The support of pluripotent cells over time is an essential feature of development. Pluripotent cells are stem cells that can develop into all other cells. Understanding how pluripotent stem cells develop into a heart could help replicate this process in the lab.

An ancient fish dubbed a “living fossil” has helped scientists understand the basics of stem cells. Scientists at the University of Copenhagen have discovered that the coelacanth fish contains the master gene that regulates stem cells and maintains pluripotency. This gene, known as OCT4 in humans and mice, was found to be replaceable by a coelacanth variant in mouse stem cells.

The coelacanth is referred to as a “living fossil” and is classified separately from mammals due to the fact that it evolved into its current form about 400 million years ago. It mimics the first animals that went from the sea to land, as it has fins that resemble limbs.

Assistant Professor Molly Lowndes said: “By studying his cells, you can, as it were, go back in evolution.”

OCT4 protein
3D model of the OCT4 protein. Illustration: Woranop Sukparangsi.

Assistant Professor Woranop Sukparangsi continues: “The central factor that regulates the gene network in stem cells is in the coelacanth. This shows that the network existed early in evolution, possibly as far back as 400 million years ago.”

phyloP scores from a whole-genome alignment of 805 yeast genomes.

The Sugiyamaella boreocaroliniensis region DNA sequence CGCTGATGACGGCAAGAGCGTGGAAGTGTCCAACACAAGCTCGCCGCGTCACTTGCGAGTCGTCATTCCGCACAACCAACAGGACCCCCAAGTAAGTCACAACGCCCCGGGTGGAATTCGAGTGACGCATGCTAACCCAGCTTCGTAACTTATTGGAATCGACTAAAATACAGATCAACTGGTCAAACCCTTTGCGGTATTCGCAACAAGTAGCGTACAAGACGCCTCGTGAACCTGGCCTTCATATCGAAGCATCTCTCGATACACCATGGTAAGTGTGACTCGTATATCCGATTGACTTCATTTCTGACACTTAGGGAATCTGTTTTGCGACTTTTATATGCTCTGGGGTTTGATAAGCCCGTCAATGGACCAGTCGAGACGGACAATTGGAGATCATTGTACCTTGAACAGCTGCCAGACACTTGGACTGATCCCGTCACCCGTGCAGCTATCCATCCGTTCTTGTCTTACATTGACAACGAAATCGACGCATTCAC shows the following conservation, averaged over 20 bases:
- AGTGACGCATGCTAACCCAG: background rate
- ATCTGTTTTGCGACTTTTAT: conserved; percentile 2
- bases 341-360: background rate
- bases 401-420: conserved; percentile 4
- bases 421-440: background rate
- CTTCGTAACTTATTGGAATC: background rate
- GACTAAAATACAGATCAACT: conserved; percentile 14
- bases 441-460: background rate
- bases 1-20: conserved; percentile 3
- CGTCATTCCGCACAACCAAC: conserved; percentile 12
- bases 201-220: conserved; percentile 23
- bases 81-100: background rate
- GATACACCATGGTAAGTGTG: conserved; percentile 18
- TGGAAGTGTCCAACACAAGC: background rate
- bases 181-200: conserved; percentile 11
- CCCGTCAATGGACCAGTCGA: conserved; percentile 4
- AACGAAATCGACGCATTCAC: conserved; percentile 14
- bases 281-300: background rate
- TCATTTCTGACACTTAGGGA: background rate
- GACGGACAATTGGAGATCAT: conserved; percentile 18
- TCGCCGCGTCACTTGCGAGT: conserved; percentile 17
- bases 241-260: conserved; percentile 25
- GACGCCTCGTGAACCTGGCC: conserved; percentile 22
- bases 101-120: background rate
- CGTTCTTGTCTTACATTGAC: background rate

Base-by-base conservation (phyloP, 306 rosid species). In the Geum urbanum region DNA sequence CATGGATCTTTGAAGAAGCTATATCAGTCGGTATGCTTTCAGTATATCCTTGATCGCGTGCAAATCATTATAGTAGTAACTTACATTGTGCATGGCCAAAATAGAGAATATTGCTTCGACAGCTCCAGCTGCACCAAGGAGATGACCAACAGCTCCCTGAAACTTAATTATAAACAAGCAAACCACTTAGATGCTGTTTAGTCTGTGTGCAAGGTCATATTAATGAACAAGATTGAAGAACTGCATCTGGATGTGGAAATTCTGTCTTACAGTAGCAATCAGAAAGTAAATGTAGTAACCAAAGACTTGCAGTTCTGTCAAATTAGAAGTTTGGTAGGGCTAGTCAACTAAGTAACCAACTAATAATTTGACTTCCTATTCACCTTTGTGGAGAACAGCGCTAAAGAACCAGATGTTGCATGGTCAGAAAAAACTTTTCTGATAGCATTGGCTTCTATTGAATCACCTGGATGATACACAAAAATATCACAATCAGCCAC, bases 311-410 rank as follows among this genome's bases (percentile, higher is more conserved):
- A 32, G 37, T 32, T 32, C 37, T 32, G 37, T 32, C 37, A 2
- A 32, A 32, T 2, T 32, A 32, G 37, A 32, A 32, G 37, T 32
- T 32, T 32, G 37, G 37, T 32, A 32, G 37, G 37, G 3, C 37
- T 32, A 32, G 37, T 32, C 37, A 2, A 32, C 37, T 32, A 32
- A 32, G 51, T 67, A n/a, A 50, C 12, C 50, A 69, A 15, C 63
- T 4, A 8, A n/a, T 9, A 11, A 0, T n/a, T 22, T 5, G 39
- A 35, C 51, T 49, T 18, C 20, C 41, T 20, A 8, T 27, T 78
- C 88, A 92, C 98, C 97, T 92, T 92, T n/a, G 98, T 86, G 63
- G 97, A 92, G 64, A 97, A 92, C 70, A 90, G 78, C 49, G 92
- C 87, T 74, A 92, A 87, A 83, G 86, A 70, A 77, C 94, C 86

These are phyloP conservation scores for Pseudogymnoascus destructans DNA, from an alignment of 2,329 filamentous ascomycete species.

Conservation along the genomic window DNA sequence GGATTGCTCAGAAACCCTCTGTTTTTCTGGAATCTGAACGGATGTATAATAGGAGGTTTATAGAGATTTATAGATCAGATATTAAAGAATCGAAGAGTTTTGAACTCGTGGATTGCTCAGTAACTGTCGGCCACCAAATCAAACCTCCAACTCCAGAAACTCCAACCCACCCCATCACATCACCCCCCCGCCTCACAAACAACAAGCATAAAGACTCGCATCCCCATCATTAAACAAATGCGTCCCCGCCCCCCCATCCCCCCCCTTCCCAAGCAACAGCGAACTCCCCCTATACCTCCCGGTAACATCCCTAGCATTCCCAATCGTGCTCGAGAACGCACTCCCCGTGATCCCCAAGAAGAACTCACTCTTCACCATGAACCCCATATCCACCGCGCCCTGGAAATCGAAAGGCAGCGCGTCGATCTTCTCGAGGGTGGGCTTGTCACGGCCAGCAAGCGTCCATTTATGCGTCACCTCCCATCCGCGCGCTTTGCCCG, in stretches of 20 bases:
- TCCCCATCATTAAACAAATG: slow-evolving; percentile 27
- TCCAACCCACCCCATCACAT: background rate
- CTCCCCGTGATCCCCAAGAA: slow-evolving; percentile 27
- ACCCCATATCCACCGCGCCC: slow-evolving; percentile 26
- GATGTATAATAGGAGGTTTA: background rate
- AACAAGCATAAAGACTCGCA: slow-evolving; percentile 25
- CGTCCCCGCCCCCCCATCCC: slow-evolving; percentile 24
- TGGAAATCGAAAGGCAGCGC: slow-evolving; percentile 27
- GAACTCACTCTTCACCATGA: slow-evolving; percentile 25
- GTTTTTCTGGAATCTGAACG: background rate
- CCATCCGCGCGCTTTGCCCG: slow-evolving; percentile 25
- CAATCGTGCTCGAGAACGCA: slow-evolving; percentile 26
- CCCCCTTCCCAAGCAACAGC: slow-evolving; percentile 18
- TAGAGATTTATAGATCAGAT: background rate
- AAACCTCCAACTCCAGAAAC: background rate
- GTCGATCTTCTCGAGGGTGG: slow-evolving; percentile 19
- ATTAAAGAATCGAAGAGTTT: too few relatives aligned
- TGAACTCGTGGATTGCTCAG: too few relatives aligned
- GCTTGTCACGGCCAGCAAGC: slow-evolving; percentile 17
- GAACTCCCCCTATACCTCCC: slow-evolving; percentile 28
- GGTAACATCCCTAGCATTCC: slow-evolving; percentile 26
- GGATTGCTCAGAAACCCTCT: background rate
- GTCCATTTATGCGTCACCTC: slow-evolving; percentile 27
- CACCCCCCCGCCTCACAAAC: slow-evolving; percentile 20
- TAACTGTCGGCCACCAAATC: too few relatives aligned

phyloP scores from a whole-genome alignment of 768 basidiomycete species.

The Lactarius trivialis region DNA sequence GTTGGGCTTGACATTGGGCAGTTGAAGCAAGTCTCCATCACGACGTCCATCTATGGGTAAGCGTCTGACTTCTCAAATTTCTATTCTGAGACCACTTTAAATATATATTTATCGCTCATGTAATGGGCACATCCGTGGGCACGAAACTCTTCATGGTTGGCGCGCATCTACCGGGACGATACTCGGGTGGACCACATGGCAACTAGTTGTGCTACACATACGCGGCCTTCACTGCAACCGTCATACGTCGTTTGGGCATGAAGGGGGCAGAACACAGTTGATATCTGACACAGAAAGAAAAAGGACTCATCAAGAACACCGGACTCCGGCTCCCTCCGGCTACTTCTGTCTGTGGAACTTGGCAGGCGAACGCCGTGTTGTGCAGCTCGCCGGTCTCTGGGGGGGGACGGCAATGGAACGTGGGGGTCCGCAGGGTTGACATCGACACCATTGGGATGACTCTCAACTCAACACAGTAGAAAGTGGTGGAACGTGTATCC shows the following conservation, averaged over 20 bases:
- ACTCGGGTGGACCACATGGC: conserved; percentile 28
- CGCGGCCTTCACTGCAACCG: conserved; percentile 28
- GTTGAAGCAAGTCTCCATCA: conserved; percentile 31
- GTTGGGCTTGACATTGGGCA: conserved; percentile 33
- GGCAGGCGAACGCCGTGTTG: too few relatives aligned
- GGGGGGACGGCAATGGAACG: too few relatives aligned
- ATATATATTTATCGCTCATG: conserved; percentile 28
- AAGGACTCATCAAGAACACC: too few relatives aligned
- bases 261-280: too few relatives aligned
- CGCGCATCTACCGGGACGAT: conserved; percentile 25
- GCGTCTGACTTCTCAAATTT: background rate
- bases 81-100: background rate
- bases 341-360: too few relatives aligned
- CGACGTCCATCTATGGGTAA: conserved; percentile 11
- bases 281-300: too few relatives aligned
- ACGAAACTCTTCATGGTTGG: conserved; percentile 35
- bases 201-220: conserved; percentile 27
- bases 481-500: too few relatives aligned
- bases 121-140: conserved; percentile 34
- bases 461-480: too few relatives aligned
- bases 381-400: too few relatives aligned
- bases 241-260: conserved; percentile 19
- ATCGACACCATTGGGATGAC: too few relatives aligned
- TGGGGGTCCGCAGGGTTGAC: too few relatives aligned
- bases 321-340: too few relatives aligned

Ph.D. student Elena Morganti said: “The beauty of going back in evolution is that the organisms become simpler. For example, they only have one copy of some essential genes instead of many versions. This way you can separate what is important for stem cells and thus improve how you grow stem cells in a dish.”

Scientists discovered that the stem cell network is much older than previously believed and can be found in extinct species. They also discovered how evolution changed the gene network to allow for pluripotent stem cells.

stem cell genes from more than 40 animals
Scientists looked at the stem cell genes of more than 40 animals. For example sharks, mice and kangaroos. Illustration: Woranop Sukparangsi.

More than 40 animal stem cell genes were examined: kangaroos, mice and sharks. The animals were chosen to represent a good cross-section of key evolutionary turning points.

The study used artificial intelligence to create three-dimensional models of the different OCT4 proteins. According to the experts, the overall structure of the protein has been preserved during evolution. While the parts of these proteins known to be critical to stem cells do not change, species-specific variations in these proteins that appear unrelated to each other change their orientation, which may affect how well they retain their pluripotency.

Joshua Mark Brickman said: “This is a fascinating finding about evolution that would not have been possible before the advent of new technologies. You can see it as evolution if you think smartly, we don’t tinker with the ‘engine in the car’, but we can move the engine and improve the powertrain to see if that makes the car go faster.”

Magazine reference:

  1. Sukparangsi, W., Morganti, E., Lowndes, M. et al. Evolutionary origin of vertebrate OCT4/POU5 functions supporting pluripotency. Nat Commun 13, 5537 (2022). DOI: 10.1038/s41467-022-32481-z